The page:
### 07-29, 13:30–14:00 (UTC), JuMP Track

ConstraintProgrammingExtensions.jl is a project bringing constraint programming to JuMP. Its main part is a large series of constraints that aim at providing a common interface for constraint-programming solvers. It also consists of a series of bridges that define relationships between those sets (including between high-level constraints such as knapsacks and mathematical-programming formulations) and of a FlatZinc reader-writer to import and export models in that common format.

Constraint programming is a modelling paradigm that has proved to be extremely useful in many real-world scenarios, like computing optimum schedules or vehicle routings. It is often viewed as either a complementary or a competing technology to mathematical programming, trading modelling ease with computational efficiency. Both approaches have seen many developments in terms of modelling language and solvers alike, including in Julia. Even though several constraint-programming solvers are available (or entirely written) in Julia, JuMP and MathOptInterface (its solver abstraction layer) do not give access to them in the same, unified way as mathematical programming, though the latest versions of JuMP have been designed to provide great flexibility.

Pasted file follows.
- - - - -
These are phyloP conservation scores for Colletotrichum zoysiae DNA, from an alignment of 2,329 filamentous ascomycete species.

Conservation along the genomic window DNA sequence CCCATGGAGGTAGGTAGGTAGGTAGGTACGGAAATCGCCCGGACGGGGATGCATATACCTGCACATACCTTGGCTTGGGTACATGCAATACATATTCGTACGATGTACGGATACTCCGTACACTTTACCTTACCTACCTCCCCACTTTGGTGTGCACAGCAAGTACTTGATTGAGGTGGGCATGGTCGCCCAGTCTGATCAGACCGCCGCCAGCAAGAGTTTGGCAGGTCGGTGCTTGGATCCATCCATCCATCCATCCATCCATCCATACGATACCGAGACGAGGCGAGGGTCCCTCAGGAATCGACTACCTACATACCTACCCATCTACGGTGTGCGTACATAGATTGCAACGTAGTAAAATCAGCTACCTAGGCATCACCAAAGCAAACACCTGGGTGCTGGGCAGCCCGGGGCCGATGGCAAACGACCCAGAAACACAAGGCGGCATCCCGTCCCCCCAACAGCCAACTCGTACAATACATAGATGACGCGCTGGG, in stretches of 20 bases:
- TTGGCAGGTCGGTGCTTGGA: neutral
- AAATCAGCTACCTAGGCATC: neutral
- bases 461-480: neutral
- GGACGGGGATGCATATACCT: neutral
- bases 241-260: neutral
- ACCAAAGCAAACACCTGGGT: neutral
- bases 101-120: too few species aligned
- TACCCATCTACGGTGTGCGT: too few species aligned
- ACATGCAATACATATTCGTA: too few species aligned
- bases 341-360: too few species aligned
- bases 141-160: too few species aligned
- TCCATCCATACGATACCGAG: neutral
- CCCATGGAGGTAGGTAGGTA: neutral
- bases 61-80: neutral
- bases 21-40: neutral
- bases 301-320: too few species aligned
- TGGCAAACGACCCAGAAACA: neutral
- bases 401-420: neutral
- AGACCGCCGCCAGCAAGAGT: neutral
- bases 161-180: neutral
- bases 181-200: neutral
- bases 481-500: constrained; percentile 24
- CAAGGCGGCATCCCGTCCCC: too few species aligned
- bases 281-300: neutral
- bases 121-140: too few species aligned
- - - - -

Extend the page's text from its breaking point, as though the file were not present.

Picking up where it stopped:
ConstraintProgrammingExtensions is currently a one-man project bringing constraint programming to JuMP. Its main part is a large series of sets that aim at providing a common interface for constraint-programming solvers. It also consists of a series of bridges that define relationships between those sets (including between high-level constraints such as knapsacks and mathematical-programming formulations) and of a FlatZinc reader-writer to import and export models in that common format, already supported by tens of solvers. As a side effect, ConstraintProgrammingExtensions is also becoming a way to ease modelling for mathematical programming, as high-level constraints can be used with traditional mathematical-programming solvers.

This presentation details the current state of ConstraintProgrammingExtensions, some of its design decisions, and future developments when JuMP and MathOptInterface do not provide sufficient versatility: for instance, several constraint-programming solvers allow graphs as first-class decision variables; also, constraint programming is not restricted by the linearity or the convexity of mathematical expressions, unlike many mathematical-programming solvers.